I never doubted R.A. Salvatore’s talent; despite my love of Drizzt, I’d not have made it through twenty-four books (so far!) chronicling his legend if Salvatore had no skill with words. If he could not tell a story, the story, in the way it needed to be told, deftly and surely, his words always underlying and uplifting the most important elements: his characters.
In delving into a whole new world of his own imagining, I had to wonder if Salvatore’s magic existed only in the Realms. Having just finished ‘The Highwayman’, the first of two books collected in ‘DemonWars: First Heroes’, I can assure you it does not.
‘The Highwayman’ chronicles the emergence of a new hero, a character like none I have read before. An accident of birth left Bransen Garibond crippled. Walking is an effort, talking almost beyond him. Still, his adoptive father loves and cares for him. His existence is softly tragic, an orphan who still has a place and the care of a good man. Where his body fails him, his mind does not. Bransen all but teaches himself to read and devours the only book in the house, the very book that turned the lives of his parents upside down.
Through the teachings of the Jhesta Tu, Bransen struggles for control of his body. Then a miracle occurs. Contact with an Abellican soul stone helps him make the proper connections and for the first time he is able to stand up straight. So begins an alternate life, one Bransen cannot fully embrace right away. His infirmity makes him a target of the Samhaists and bullies, but also provides a convenient disguise.
Bransen’s problems pale in comparison to those plaguing Corona, however. The stirrings of a civil war, bands of powrie dwarves and the conflict between the Samhaists and the Church of the Blessed Abelle take precedence. Bransen cannot join the fight and his alter ego, the Highwayman, is not invested in either conflict, but his experiments with agility put him squarely in the middle of both.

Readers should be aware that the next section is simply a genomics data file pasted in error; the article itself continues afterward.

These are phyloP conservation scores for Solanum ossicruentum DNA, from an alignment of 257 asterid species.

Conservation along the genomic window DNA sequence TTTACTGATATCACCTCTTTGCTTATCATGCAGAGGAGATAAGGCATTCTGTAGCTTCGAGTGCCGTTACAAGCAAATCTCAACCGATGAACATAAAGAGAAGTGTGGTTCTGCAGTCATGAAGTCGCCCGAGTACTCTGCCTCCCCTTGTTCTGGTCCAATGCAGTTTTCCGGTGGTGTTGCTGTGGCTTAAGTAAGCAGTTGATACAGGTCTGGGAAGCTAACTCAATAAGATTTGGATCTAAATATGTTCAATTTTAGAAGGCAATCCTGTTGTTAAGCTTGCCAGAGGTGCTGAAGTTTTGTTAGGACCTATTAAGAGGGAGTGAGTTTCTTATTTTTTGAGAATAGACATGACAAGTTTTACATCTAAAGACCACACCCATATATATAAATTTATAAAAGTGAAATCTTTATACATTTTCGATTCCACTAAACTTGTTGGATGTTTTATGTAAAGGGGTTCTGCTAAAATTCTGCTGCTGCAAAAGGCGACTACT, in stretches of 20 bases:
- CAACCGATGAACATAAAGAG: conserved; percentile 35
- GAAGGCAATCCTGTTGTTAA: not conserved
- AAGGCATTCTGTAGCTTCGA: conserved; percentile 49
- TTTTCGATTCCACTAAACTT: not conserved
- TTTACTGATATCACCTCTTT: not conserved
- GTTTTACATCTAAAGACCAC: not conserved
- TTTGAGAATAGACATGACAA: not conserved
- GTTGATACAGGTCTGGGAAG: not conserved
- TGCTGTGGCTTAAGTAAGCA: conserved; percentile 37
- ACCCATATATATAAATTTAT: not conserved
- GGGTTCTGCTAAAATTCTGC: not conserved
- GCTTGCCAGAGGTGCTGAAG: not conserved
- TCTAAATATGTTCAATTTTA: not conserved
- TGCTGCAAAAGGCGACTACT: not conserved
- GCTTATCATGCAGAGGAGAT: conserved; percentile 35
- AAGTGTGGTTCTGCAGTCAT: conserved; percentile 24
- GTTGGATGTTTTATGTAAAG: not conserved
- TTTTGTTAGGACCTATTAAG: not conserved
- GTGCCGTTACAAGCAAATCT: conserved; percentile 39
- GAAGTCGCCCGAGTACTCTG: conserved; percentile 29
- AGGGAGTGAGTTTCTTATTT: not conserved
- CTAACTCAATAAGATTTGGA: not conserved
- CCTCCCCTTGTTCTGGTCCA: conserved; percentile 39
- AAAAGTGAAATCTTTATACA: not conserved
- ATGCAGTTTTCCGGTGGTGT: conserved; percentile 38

The second book included in this volume, ‘The Ancient’ picks up the story pretty much where it was left. Along with his wife and mother-in-law, Bransen has been banished from Pryd Town. He would journey south to look for more enlightenment among his mother’s people, the Jhesta Tu, but the civil conflict has spread, making travel difficult. Indeed, he must often spend the day in the guise of The Stork, the bumbling, stumbling cripple no laird would be interested in drafting into service.
Unfortunately, the Highwayman is highly sought after and his identity isn’t the secret Bransen thought it might be. Enticed by word his father might still live, Bransen is tricked into heading north and drafted into service against trolls, goblins barbarians and powrie dwarves in a quest to settle the north. There, the conflict between the Samhaists and Abellican church also continues, which introduces a cataclysmic ripple into the plot.
‘The Ancient’ reads more like a novel of the ‘Forgotten Realms’, if one will forgive the comparison. Bransen is one of a cast of characters, as he was in ‘The Highwayman’. In the first volume, he is the title and the subject, though. That is his story. ‘The Ancient’ is more the story of his purpose or the destiny that finds him through the putting together of a band of adventurers and the eventual defeat of the big evil. I enjoyed the journey and if there had been a third book tucked into this volume, I would have turned the page and kept reading.
The first volume of ‘The ‘DemonWars Saga was published in 1996. That’s nearly twenty years ago. Salvatore’s signature world doesn’t carry the same number of books as his more popular legend of Drizzt, but I found the story and the world to be as compelling. His style and many of his character types were recognisable, but that did not lull me into believing I’d drifted between Realms. Always, I was aware of being in a new place, one just as carefully thought out and inhabited by a wide array of races, monsters and magic.
Chronologically, the ‘Saga Of The First King’ slots in before ‘The DemonWars’, but as with all of Salvatore’s series, can be read before or after. Each of his novels is always a complete adventure, which is one of the reasons I’ve been faithfully reading his books for years and years and years. Another reason would be his heroes. They’re humble and full of faults. They stumble and make mistakes. They question their actions and motivations. They’re very human, regardless of race and that makes them very easy to identify with. Bransen Garibond is just such a hero and I look forward to journeying forward with him.
(pub: TOR-UK). 608 page enlarged paperback. Price: £14.99 (UK), $15.35 (US) ISBN: 978-0-76537-616-9)